Temple Treehouse @ Boinga Bob’s Treehouse

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Photo: The beautiful Boinga Bob’s Temple Tree-House in Warburton. It’s so quirky and amazing. I mean, look at the Shrek and Scooby-Doo plush toys by the doorjamb!?

Last week, I went on yet another roadtrip to Warburton, a small mountain town about 80km east of the Melbourne CBD. That was the third time I’ve visited the town in less than a month. The first time I visited, it was to visit Mt Donna Buang and Rain-forest Gallery (read the blog about it here). The second time, was to visit the Blue Lotus Waterlily Farm and Upper Yarra Dam (blog post about the Waterlily farm here). The third and most recent time, was to visit the exotic temple like tree-house known as Boinga Bob.

Robert (Bob) Prudhoe is the proud owner and mastermind behind the temple tree-house known as Boinga Bob. Over the years, Bob has transformed his private home into a work of art, attracting locals and passerby’s to stop by and visit. The house is located on Highfield Road, a small road just behind the busy main road of Warburton. Bob’s tree-house was built over the original train master’s house.  Just like an evolving piece of artwork, the tree-house is constantly undergoing renovations, with Bob adding more and more parts to it.

IMG_8285IMG_8282Bob’s extensive travels from Hindu Temples, to life in the Himalaya mountains and Tibetan tribes (just to name a few) and his fascination with different cultures formed the basis for building his temple tree-house. Coupling this inspiration with fractal geometry (building art based on nature), I immediately thought the house looked very much like a great big tree with numerous outreaching branches.

From what I read on the web, Bob calls himself an ‘Outsider Artist’. What this means is someone who does not follow the trend, but rather, sets their own artistic trends. I absolutely believe in this way of outward expression. Why follow the pack when you can do things a little different? Just as what Bob did when building his unusual yet beautiful house.

IMG_8246IMG_8241IMG_8243If the outside of the house already catches your eye, the interior won’t disappoint either. Inside, you will find an array of quirky items, hand made designs, and religious symbols scattered on the table, hanging from the window sill, laying on the floor even. Some parts were  donated by people who appreciate Bob’s expressive style of art. As we were wandering around, we were ever so fascinated by all the small details. As the famous Gestalt Psychologists say, small parts add up to form the greater whole. That idea highly resonated with me as I wandered around the tree-house.

I felt like I had jumped on a plane to some exotic country like Brazil or the Amazon, blended in with parts of Cambodia and India. Everything about the temple felt so culturally different to what I have seen growing in Australia. I loved it. I loved seeing Bob’s unique take on the world and how he can meshed different cultures into one brilliant piece of artwork. This man is a true mastermind.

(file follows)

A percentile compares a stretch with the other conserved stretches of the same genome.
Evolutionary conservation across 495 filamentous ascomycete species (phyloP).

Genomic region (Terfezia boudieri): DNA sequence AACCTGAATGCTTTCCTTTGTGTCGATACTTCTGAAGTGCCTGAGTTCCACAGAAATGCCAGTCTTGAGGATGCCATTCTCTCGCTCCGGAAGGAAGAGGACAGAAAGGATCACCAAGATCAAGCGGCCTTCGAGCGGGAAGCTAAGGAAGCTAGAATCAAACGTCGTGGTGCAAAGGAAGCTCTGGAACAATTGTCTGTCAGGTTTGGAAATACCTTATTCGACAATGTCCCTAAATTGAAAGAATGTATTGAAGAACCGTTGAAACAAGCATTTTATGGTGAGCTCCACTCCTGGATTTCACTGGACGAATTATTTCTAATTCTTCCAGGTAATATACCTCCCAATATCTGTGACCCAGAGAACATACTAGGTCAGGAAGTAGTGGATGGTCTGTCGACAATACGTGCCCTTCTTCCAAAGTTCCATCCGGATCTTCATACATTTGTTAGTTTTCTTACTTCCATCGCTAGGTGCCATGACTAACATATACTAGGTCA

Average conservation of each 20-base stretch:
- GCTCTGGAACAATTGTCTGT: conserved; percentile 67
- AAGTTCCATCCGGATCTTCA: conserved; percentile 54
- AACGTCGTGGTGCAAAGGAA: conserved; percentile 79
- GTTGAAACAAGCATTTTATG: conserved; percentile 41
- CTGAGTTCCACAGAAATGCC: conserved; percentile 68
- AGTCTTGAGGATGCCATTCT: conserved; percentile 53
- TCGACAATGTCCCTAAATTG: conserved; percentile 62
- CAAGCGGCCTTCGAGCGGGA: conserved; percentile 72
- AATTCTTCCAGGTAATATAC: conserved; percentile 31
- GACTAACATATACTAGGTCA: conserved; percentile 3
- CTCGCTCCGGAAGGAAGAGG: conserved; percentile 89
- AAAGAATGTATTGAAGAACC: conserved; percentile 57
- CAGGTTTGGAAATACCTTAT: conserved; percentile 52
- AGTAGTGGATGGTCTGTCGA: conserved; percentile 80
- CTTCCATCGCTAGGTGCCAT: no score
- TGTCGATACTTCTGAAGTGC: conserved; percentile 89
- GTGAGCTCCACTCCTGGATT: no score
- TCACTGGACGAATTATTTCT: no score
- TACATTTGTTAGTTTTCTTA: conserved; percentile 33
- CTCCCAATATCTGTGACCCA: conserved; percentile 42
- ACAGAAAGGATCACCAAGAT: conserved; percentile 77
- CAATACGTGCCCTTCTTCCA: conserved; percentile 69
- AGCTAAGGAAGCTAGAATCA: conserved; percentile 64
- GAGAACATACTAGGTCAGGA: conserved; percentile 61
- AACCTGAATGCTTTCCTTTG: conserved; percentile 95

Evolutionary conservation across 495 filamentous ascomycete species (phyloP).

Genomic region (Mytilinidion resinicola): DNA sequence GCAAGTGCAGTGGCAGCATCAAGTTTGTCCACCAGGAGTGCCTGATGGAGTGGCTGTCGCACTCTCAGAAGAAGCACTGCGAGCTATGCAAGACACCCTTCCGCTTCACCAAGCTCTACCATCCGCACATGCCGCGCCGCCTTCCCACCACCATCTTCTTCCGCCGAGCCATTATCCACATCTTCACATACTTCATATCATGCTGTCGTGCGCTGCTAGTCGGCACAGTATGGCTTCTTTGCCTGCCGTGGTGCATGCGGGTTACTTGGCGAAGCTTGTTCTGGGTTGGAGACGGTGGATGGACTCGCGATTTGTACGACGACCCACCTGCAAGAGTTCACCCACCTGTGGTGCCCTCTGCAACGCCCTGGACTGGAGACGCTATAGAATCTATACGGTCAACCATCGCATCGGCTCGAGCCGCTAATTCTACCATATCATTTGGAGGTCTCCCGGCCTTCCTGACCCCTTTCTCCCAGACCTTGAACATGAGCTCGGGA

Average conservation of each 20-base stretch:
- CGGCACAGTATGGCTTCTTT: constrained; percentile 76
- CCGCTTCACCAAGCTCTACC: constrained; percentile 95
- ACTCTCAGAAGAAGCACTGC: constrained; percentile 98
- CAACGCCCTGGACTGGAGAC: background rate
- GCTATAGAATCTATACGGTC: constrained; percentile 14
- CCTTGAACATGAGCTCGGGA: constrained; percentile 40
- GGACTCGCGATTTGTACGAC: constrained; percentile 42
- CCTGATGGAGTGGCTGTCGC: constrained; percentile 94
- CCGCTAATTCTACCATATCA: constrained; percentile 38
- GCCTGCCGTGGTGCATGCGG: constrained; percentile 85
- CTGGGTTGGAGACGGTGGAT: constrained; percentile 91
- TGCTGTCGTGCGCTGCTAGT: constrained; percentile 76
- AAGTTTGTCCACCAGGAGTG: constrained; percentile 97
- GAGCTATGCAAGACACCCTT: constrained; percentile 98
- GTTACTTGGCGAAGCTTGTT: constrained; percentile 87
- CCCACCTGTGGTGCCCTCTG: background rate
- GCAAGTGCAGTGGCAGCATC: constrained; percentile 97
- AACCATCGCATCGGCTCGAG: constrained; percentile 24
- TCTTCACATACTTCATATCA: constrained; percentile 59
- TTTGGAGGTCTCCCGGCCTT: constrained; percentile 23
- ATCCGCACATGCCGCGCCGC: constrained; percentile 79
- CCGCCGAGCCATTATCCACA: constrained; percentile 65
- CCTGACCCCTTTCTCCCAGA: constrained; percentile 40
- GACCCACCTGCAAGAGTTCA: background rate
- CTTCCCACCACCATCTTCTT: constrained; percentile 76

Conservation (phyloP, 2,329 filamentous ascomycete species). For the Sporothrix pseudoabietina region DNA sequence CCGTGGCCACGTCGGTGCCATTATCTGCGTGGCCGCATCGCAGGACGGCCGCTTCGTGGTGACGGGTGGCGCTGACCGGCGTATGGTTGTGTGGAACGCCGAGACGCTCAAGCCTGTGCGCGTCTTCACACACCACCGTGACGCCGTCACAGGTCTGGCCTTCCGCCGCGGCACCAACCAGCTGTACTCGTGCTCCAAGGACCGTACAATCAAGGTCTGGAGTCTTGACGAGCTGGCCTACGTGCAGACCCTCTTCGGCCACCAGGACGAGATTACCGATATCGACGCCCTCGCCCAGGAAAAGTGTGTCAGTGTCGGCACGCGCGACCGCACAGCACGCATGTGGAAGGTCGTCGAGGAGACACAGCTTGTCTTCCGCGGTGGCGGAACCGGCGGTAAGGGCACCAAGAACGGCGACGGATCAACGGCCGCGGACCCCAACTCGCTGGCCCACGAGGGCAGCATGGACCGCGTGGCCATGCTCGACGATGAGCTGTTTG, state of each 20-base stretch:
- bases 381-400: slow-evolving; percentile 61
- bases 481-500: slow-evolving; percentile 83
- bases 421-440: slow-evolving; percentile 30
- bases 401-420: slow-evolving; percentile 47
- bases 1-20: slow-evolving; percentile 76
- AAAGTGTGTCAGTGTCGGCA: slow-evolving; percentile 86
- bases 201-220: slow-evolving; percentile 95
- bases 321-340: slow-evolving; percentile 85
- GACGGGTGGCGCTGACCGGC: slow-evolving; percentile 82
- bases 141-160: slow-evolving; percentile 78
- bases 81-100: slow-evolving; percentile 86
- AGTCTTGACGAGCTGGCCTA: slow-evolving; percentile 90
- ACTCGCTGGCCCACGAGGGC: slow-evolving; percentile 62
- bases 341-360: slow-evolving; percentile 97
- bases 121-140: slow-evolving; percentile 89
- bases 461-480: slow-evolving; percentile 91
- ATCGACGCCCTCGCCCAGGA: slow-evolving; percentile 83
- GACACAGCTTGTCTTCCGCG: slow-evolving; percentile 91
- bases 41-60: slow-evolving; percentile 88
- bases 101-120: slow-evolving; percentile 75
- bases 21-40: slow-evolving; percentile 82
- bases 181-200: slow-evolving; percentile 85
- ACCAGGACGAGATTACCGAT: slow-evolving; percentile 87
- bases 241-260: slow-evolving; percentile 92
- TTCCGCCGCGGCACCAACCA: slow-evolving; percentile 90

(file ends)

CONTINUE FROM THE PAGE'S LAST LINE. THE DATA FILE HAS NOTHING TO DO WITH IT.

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Photo: Bob’s decorated his tree house with his own hand drawn paintings.

We found a small room decorated in colorful paintings. I later read on the web that those paintings were done by Bob himself. What an amazing, creative and artistic man he is.

Overall, Boinga Bob’s tree-house is not simply a work of art, it is Bob’s way of expressing his values and his view on life. Fascinating by world travel and world art, one can definitely see that when one walks around Bob’s beautiful temple house.

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-Summary-

  1. A must see in Warburton is Boinga Bob’s Temple Tree-house located on Highfield Road, just behind the main road.
  2. Robert (Bob) Prudhoe is the mastermind of this beautiful house
  3. Boinga Bob’s Temple Tree-house was built from Bob’s inspirations from world culture, travel, and fractal geometry.
  4. Everything in the house is hand crafted or donated by people who adores Bob’s art
  5.  AMAZING AMAZING AND EVEN MORE AMAZING
  6. Rating 10/10 !
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4 Comments Add yours

  1. Katelyn says:

    Are you able to go inside his temple treehouse (does it cost?) or just view it from the outside?

    Like

    1. flabnbone says:

      no its free! Anyone can go in. Sometimes Bob is there (ie. the owner) so you can say hi to him ☺

      Like

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